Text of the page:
The objective is also obtained through provision of a digital amplitude modulator for combining the power from a plurality of inputs respectively representing the bits of a plural bit digital word into a single output signal, comprising a first plurality of transformers for converting the input signals, respectively, and having transformer ratios which vary in accordance with powers of two corresponding to the significance of the bit represented by the input signal being converted thereby, and a second plurality of transformers. The second plurality of transformers have primaries respectively connected to the first plurality of transformers, and their secondaries all connected in series to an output terminal. Further, the transformer ratios of the second plurality of transformers vary inversely in accordance with the same powers of two that the transformer ratios of the first plurality of transformers to which they are connected vary.
Preferably, the digital amplitude modulator includes means to provide the input signals with magnitudes that vary inversely in accordance with the same powers of two with respect to which the transformer ratios of the first plurality of transformers vary and includes means for providing the input signals all in coherent phase with one another. Advantageously, the transformers can be made of discrete coil transformers and need not be made of transmission line element transformers, or hybrid transformers, as required in the prior art digital modulator.
Thus, it is seen that a new method of combining power from a plurality of inputs respectively representing the bits of a plural bit digital word into a single output signal is provided, comprising the steps of (1) converting the plurality of inputs to magnitudes which vary in accordance with powers of two corresponding to the significance of the bit represented by the input signal being converted thereby and (2) combining all the converted input signals to form a single output signal defined by a composite sum of the plurality of input signals.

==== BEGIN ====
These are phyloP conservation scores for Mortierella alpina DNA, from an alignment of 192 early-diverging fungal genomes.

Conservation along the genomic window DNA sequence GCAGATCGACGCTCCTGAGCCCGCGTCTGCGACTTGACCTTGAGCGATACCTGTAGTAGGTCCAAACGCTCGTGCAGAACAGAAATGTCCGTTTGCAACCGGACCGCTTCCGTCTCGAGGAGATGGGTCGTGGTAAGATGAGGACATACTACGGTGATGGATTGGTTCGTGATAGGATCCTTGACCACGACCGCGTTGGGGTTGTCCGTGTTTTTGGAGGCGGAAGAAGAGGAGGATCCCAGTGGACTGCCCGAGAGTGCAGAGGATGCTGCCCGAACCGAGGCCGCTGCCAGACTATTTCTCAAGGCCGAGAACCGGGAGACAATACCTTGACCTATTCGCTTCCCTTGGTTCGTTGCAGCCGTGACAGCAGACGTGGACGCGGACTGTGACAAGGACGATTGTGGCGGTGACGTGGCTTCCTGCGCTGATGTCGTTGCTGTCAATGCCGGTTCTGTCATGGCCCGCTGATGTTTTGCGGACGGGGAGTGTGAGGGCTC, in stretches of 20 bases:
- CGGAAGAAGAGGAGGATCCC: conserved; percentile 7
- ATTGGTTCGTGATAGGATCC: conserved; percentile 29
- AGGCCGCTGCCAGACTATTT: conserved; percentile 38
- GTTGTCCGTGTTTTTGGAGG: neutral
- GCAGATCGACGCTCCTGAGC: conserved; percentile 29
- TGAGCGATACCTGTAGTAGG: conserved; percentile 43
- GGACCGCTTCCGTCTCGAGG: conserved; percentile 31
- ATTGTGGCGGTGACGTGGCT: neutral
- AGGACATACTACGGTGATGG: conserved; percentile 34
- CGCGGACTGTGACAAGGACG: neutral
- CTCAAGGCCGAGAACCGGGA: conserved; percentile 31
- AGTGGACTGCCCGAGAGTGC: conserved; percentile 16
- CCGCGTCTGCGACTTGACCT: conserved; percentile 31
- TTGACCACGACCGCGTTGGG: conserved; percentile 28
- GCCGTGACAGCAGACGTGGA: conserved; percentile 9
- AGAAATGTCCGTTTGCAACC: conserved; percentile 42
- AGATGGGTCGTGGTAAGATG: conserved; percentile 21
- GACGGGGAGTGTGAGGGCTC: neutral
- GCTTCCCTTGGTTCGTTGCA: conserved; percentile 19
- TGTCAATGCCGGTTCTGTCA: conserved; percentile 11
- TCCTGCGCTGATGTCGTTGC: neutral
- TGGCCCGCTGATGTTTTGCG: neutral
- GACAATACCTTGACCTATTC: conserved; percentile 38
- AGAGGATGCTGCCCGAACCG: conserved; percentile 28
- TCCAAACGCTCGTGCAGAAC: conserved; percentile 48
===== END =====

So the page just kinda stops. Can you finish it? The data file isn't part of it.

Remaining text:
These and other objects, features and advantages are disclosed and claimed in the specification, figures and claims of the present application.
FIG. 1 is a schematic diagram of the prior art binary digital modulator discussed above as part of the technical background of this invention.
FIG. 2 is a schematic diagram of a preferred embodiment of the digital amplitude modulator of the present invention in generalized form having discrete coil transformers.
FIG. 3 is a schematic diagram of another form of the digital amplitude modulator in generalized form in which the combining function is performed by transmission line element transformers.
FIG. 4 is a schematic diagram of a specific amplitude modulator of the form of FIG. 2 with N=5.
FIG. 5 is a schematic diagram of a specific amplitude modulator of the form of FIG. 3 with N=5.
Referring now to the Figures, wherein like items are referenced as such throughout, FIG. 2 shows a schematic of a preferred embodiment of a digital amplitude modulator 20 constructed in accordance with the present invention, using a 0-degree, non-symmetrical power splitter 16' and combiner, or digital power combiner, 22. The signals from coherent phase power splitter 16' are passed through a set of pin diode switches 14' and amplifiers A1 through An to the combiner 22. Unlike the prior art modulator of FIG. 1, the digital amplitude modulator 20 splits RF input signals at an RF terminal 13 which are in phase. Not only does this provide wider bandwidths than quadrature hybrids, but the power splitting at the amplifier input is also simpler since all signals are in phase. The combining is performed by first and second sets of discrete, coil type transformers 24 and 26 having turns ratios 1:√k; 1:√2k; 1:2√k; and 1:√k2N-1, respectively for the set of transformers comprising transformer 24 and 1:1; 2:1; 4:1; and 2N-1, respectively for the set of transformers comprising transformer 26. A plurality of isolation resistors R1 through RN are respectively connected between a reference X and the connection between the secondaries of the transformers 24 of the first group and the primaries of the transformers 26 of the second group. The secondaries, or outputs, of the second set of transformers 26 are combined in series with a single signal output terminal 28 for connection with a load R.
Although it appears that the input splitter 16 for the prior art modulator in FIG. 1 can use the same hybrid topology as the output, this is not true. To achieve the required +90 degree phase differences, or steps, between the input signals of the prior art modulator shown in FIG. 1, the input must be at the nth hybrid. The maximum loss of the input splitter consequently occurs at the stage where maximum drive is required. On the other hand, the 0-degree splitters/combiner of FIG. 2 does not require this reverse phase sequence because all voltages are in phase.